I know you’re sick of hearing about defense, and I’m kind of sick of writing about defense, but really it’s not something we can just ignore. Cardinals are bottom five in the league in many defensive statistics and it’s not really looking like a solvable problem.

Right now they’re bottom five in the league in fielding percentage, and defensive runs saved. Right now, three starters have positive defensive runs saved: Yadier Molina and Jedd Gyorko have 3, and Matt Carpenter has 1.

According to the metrics on baseball reference, the Cardinals next best defender so far has been….Mike Leake. I’m not sure the Cardinals should be relying on Mike Leake’s hidden 6th tool to carry the defense much longer.

The good news is that bad defensive teams have succeed before, and they’ll succeed again. It’s just that when you’re offense isn’t beastly and you have other major weakness (see: the Ugly) it’s hard to sustain success.

This is especially important in the postseason where every run matters a bit more. The Cardinals don’t need to become the Royals defense overnight, they just need to marginally improve to keep them out of the bottom 10 of the league, and hopefully their offense and pitching make up for it.

The Ugly: The Bullpen

Relatively speaking, you could argue that the defense has been worse than the bullpen, but the bullpen has definitely cost the Cardinals more games than any other facet of this team. As of now, the bullpen has an ERA of 5.45, bottom 5 in the majors. Their WHIP is 1.57, 3rd worst in the majors and opponents are currently hitting .278 against all of their relievers, 4th worst in the majors.

No reliever has an ERA below 3.50, and right now theres very little confidence that any relievers can reliably get outs. For what was supposed to be a strength, the bullpen has turned into a tire fire very quickly. The big offseason acquisition Brett Cecil has been bad, Seung Hwan-Oh has been a victim of some bad luck but also regressed a bit and Kevin Siegrist has been pretty awful.

Again, the good news is that teams can succeed with bad bullpens. The bad news is that the worse your bullpen is, the more reliant you become on your strengths. A team with a bad bullpen has to rely on stelar offense or starting pitching to get the job done, and while the Cardinals have the pitching and offense to stay relevant right now, that might not last forever.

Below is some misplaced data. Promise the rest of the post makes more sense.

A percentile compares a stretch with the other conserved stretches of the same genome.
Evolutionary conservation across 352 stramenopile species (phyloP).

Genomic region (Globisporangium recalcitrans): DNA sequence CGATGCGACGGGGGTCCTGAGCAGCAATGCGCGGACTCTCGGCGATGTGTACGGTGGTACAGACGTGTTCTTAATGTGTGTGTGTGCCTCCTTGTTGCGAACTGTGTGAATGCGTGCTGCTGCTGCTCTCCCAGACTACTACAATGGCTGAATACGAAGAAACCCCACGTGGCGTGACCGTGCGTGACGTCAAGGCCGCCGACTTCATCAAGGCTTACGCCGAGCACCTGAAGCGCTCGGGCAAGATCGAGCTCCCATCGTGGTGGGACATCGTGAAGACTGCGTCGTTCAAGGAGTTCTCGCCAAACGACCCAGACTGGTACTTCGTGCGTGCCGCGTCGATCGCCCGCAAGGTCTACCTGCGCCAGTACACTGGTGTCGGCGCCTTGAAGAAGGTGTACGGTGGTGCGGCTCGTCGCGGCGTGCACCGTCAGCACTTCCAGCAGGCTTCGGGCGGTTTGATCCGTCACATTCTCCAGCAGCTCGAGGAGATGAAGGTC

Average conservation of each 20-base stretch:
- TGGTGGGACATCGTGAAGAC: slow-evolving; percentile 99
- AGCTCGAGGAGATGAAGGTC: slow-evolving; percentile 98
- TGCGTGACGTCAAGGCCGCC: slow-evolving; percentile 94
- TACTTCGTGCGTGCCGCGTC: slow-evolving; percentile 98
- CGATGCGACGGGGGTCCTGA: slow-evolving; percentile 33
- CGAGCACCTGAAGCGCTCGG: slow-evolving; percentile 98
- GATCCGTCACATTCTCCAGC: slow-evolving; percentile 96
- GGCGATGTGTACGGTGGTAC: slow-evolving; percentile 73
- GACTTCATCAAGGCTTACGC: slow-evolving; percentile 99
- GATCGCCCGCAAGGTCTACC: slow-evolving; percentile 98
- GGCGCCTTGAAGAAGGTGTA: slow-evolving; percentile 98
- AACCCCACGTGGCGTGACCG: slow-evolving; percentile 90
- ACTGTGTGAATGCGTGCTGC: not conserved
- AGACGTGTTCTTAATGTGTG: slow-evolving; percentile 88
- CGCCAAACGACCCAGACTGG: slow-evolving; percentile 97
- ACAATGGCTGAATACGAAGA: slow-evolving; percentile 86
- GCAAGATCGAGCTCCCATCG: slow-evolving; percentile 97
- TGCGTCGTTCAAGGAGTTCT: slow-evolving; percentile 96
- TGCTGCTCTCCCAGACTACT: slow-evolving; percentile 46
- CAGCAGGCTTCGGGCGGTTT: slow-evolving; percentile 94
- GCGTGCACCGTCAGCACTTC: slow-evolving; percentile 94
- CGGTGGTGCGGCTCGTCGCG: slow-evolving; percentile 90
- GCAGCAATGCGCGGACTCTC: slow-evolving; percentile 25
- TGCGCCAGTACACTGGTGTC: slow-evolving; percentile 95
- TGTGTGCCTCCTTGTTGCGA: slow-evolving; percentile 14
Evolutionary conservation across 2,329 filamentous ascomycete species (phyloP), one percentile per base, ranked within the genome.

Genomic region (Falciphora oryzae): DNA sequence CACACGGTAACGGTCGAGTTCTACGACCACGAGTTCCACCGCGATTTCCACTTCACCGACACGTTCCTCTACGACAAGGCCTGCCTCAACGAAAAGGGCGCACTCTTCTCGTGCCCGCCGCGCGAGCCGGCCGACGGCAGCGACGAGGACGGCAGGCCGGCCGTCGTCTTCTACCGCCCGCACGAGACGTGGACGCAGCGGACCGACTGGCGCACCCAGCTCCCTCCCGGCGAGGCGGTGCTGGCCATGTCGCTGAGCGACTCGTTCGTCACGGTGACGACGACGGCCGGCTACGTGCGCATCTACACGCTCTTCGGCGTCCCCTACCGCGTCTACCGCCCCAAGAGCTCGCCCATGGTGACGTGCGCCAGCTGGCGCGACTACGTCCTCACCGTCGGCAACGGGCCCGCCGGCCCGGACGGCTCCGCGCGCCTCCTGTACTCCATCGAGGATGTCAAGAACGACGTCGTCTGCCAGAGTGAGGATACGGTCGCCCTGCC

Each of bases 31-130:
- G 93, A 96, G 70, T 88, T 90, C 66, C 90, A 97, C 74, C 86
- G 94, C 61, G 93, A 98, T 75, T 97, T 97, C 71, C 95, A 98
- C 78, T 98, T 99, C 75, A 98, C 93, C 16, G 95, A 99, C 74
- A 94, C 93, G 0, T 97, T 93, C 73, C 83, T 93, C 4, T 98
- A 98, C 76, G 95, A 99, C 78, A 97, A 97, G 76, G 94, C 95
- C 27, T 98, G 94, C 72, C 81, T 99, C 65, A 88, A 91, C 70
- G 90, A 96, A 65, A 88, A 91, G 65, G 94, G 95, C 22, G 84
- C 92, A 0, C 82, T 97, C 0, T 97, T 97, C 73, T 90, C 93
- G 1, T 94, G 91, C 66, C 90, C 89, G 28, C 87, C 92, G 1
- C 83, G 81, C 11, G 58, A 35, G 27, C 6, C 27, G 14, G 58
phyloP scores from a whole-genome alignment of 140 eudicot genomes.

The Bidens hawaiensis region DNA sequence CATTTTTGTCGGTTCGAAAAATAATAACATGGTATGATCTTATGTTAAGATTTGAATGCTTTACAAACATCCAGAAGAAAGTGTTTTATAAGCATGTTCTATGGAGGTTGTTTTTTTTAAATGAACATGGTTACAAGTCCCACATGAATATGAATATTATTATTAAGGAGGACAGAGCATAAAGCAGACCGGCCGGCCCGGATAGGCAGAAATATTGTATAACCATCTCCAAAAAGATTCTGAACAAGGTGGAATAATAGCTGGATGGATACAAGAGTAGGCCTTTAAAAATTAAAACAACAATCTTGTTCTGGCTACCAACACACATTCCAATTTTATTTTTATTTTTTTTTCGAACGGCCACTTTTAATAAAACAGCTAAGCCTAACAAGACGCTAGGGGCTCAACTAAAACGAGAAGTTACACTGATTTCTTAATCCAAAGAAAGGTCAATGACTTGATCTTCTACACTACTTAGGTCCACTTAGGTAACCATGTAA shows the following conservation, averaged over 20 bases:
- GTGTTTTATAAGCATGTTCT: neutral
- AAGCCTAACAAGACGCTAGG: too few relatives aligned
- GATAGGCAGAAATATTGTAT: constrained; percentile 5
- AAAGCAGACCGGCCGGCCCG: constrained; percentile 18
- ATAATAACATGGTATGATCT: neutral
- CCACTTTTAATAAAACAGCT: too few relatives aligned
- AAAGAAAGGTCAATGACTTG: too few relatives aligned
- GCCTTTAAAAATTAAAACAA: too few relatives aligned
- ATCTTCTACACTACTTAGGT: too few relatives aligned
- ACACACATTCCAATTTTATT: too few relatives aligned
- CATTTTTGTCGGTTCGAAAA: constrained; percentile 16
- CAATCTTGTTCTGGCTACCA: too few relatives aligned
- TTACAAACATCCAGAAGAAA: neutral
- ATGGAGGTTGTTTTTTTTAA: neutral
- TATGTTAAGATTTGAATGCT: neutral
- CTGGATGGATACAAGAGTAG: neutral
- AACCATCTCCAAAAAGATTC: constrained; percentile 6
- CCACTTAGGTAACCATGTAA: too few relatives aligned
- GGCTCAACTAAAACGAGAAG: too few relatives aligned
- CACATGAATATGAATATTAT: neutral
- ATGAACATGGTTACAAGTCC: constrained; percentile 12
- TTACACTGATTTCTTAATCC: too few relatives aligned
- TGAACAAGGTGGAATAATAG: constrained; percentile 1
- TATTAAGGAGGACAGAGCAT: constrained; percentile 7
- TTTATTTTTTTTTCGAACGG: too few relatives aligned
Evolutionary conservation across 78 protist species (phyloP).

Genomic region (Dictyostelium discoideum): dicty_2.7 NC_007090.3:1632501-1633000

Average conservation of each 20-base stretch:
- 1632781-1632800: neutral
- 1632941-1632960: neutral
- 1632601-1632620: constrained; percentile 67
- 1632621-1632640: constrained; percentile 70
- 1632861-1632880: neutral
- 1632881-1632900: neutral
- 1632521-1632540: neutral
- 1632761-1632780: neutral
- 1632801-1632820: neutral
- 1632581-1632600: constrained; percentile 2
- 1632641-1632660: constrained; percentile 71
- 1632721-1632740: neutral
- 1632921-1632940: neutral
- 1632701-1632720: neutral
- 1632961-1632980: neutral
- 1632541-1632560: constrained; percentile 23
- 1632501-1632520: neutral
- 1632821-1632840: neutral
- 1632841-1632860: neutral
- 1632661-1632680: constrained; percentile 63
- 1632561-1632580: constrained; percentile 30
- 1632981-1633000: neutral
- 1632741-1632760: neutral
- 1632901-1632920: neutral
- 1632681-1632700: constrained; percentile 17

Some relievers have been suffering from bad luck, but others have been downright awful. If the bullpen doesn’t rebound soon, the gap between the Cardinals and Cubs will start to grow and it will grow quickly.

Conclusion

The Cardinals Pythagorean win loss record is 11-12, and their actual win loss record is 11-12. They are what we thought they were, but at the same time their completely different.

The loss of Alex Reyes and the additions of only Brett Cecil and Dexter Fowler led us to believe the Cardinals would be a bad defensive team with a good bullpen and mediocre rotation. This added up to a pretty average team that would be in contention for the majority of the season.

In reality, the bullpen has been trash, the rotation has been a godsend and the defense has been…bad. Despite those deviations, the Cardinals are where we thought they would be at the end of April, one game out of first and still in the running for a postseason berth.

Overall, April definitely could have been better, but remember that it could always always be worse.

Photo Credit: Jeff Curry – USA Today Sports